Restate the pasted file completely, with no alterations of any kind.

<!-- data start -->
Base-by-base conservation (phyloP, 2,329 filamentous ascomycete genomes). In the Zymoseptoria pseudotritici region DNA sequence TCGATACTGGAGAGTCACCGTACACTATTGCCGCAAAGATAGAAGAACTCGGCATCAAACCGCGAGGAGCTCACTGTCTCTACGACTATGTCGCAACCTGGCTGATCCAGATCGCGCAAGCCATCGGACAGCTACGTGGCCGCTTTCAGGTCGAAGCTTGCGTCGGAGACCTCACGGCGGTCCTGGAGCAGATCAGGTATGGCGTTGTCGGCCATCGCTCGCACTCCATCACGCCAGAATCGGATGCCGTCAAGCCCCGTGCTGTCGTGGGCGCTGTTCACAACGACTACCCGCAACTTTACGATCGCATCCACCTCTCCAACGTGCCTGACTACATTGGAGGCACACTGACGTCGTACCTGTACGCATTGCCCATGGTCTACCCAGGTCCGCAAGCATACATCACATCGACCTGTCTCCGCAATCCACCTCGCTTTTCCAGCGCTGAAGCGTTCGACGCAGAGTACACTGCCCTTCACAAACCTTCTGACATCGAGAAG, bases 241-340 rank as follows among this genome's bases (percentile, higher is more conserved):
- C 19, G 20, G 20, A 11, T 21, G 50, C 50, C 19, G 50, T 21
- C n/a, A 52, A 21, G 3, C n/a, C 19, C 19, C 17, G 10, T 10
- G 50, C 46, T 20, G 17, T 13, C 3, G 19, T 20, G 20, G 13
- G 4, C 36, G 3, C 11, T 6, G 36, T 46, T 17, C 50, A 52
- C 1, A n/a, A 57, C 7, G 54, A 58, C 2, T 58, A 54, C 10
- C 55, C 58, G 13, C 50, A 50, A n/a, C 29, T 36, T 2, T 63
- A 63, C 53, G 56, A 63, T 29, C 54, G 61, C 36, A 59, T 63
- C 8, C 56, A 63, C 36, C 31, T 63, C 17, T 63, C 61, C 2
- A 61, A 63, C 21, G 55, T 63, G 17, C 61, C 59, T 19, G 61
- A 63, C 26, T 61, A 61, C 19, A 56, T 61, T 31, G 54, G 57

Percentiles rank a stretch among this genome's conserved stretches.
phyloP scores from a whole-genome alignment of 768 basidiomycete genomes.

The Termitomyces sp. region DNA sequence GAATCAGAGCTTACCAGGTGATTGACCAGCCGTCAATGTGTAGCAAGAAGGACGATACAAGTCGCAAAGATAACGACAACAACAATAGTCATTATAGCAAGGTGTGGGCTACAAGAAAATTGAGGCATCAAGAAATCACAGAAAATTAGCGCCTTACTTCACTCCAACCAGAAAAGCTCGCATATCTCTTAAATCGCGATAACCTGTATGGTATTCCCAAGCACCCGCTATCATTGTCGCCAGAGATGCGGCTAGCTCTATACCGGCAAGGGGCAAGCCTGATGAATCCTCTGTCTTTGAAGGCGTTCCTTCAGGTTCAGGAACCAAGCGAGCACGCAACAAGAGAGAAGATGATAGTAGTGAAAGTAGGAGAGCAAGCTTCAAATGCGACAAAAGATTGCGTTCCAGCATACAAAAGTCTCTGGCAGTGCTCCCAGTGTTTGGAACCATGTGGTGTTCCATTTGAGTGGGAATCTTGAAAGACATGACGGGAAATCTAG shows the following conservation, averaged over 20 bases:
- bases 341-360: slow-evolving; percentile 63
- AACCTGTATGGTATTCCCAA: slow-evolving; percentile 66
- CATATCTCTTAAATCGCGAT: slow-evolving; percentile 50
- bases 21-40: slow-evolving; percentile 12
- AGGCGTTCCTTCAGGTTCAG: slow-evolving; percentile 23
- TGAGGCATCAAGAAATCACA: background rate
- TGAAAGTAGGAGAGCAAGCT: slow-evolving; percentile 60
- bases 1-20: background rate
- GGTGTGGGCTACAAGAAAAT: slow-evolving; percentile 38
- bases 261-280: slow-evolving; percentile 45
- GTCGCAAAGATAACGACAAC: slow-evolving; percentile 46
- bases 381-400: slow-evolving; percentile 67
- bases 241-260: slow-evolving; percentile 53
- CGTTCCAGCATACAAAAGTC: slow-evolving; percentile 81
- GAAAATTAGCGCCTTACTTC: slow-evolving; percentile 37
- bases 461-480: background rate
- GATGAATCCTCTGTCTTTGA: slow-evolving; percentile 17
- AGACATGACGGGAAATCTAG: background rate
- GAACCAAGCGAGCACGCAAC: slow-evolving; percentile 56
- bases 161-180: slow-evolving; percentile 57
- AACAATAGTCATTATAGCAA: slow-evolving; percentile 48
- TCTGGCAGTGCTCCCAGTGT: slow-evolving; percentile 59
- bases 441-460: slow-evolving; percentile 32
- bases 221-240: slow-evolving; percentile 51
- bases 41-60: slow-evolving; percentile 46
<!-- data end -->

Base-by-base conservation (phyloP, 2,329 filamentous ascomycete genomes). In the Zymoseptoria pseudotritici region DNA sequence TCGATACTGGAGAGTCACCGTACACTATTGCCGCAAAGATAGAAGAACTCGGCATCAAACCGCGAGGAGCTCACTGTCTCTACGACTATGTCGCAACCTGGCTGATCCAGATCGCGCAAGCCATCGGACAGCTACGTGGCCGCTTTCAGGTCGAAGCTTGCGTCGGAGACCTCACGGCGGTCCTGGAGCAGATCAGGTATGGCGTTGTCGGCCATCGCTCGCACTCCATCACGCCAGAATCGGATGCCGTCAAGCCCCGTGCTGTCGTGGGCGCTGTTCACAACGACTACCCGCAACTTTACGATCGCATCCACCTCTCCAACGTGCCTGACTACATTGGAGGCACACTGACGTCGTACCTGTACGCATTGCCCATGGTCTACCCAGGTCCGCAAGCATACATCACATCGACCTGTCTCCGCAATCCACCTCGCTTTTCCAGCGCTGAAGCGTTCGACGCAGAGTACACTGCCCTTCACAAACCTTCTGACATCGAGAAG, bases 241-340 rank as follows among this genome's bases (percentile, higher is more conserved):
- C 19, G 20, G 20, A 11, T 21, G 50, C 50, C 19, G 50, T 21
- C n/a, A 52, A 21, G 3, C n/a, C 19, C 19, C 17, G 10, T 10
- G 50, C 46, T 20, G 17, T 13, C 3, G 19, T 20, G 20, G 13
- G 4, C 36, G 3, C 11, T 6, G 36, T 46, T 17, C 50, A 52
- C 1, A n/a, A 57, C 7, G 54, A 58, C 2, T 58, A 54, C 10
- C 55, C 58, G 13, C 50, A 50, A n/a, C 29, T 36, T 2, T 63
- A 63, C 53, G 56, A 63, T 29, C 54, G 61, C 36, A 59, T 63
- C 8, C 56, A 63, C 36, C 31, T 63, C 17, T 63, C 61, C 2
- A 61, A 63, C 21, G 55, T 63, G 17, C 61, C 59, T 19, G 61
- A 63, C 26, T 61, A 61, C 19, A 56, T 61, T 31, G 54, G 57

Percentiles rank a stretch among this genome's conserved stretches.
phyloP scores from a whole-genome alignment of 768 basidiomycete genomes.

The Termitomyces sp. region DNA sequence GAATCAGAGCTTACCAGGTGATTGACCAGCCGTCAATGTGTAGCAAGAAGGACGATACAAGTCGCAAAGATAACGACAACAACAATAGTCATTATAGCAAGGTGTGGGCTACAAGAAAATTGAGGCATCAAGAAATCACAGAAAATTAGCGCCTTACTTCACTCCAACCAGAAAAGCTCGCATATCTCTTAAATCGCGATAACCTGTATGGTATTCCCAAGCACCCGCTATCATTGTCGCCAGAGATGCGGCTAGCTCTATACCGGCAAGGGGCAAGCCTGATGAATCCTCTGTCTTTGAAGGCGTTCCTTCAGGTTCAGGAACCAAGCGAGCACGCAACAAGAGAGAAGATGATAGTAGTGAAAGTAGGAGAGCAAGCTTCAAATGCGACAAAAGATTGCGTTCCAGCATACAAAAGTCTCTGGCAGTGCTCCCAGTGTTTGGAACCATGTGGTGTTCCATTTGAGTGGGAATCTTGAAAGACATGACGGGAAATCTAG shows the following conservation, averaged over 20 bases:
- bases 341-360: slow-evolving; percentile 63
- AACCTGTATGGTATTCCCAA: slow-evolving; percentile 66
- CATATCTCTTAAATCGCGAT: slow-evolving; percentile 50
- bases 21-40: slow-evolving; percentile 12
- AGGCGTTCCTTCAGGTTCAG: slow-evolving; percentile 23
- TGAGGCATCAAGAAATCACA: background rate
- TGAAAGTAGGAGAGCAAGCT: slow-evolving; percentile 60
- bases 1-20: background rate
- GGTGTGGGCTACAAGAAAAT: slow-evolving; percentile 38
- bases 261-280: slow-evolving; percentile 45
- GTCGCAAAGATAACGACAAC: slow-evolving; percentile 46
- bases 381-400: slow-evolving; percentile 67
- bases 241-260: slow-evolving; percentile 53
- CGTTCCAGCATACAAAAGTC: slow-evolving; percentile 81
- GAAAATTAGCGCCTTACTTC: slow-evolving; percentile 37
- bases 461-480: background rate
- GATGAATCCTCTGTCTTTGA: slow-evolving; percentile 17
- AGACATGACGGGAAATCTAG: background rate
- GAACCAAGCGAGCACGCAAC: slow-evolving; percentile 56
- bases 161-180: slow-evolving; percentile 57
- AACAATAGTCATTATAGCAA: slow-evolving; percentile 48
- TCTGGCAGTGCTCCCAGTGT: slow-evolving; percentile 59
- bases 441-460: slow-evolving; percentile 32
- bases 221-240: slow-evolving; percentile 51
- bases 41-60: slow-evolving; percentile 46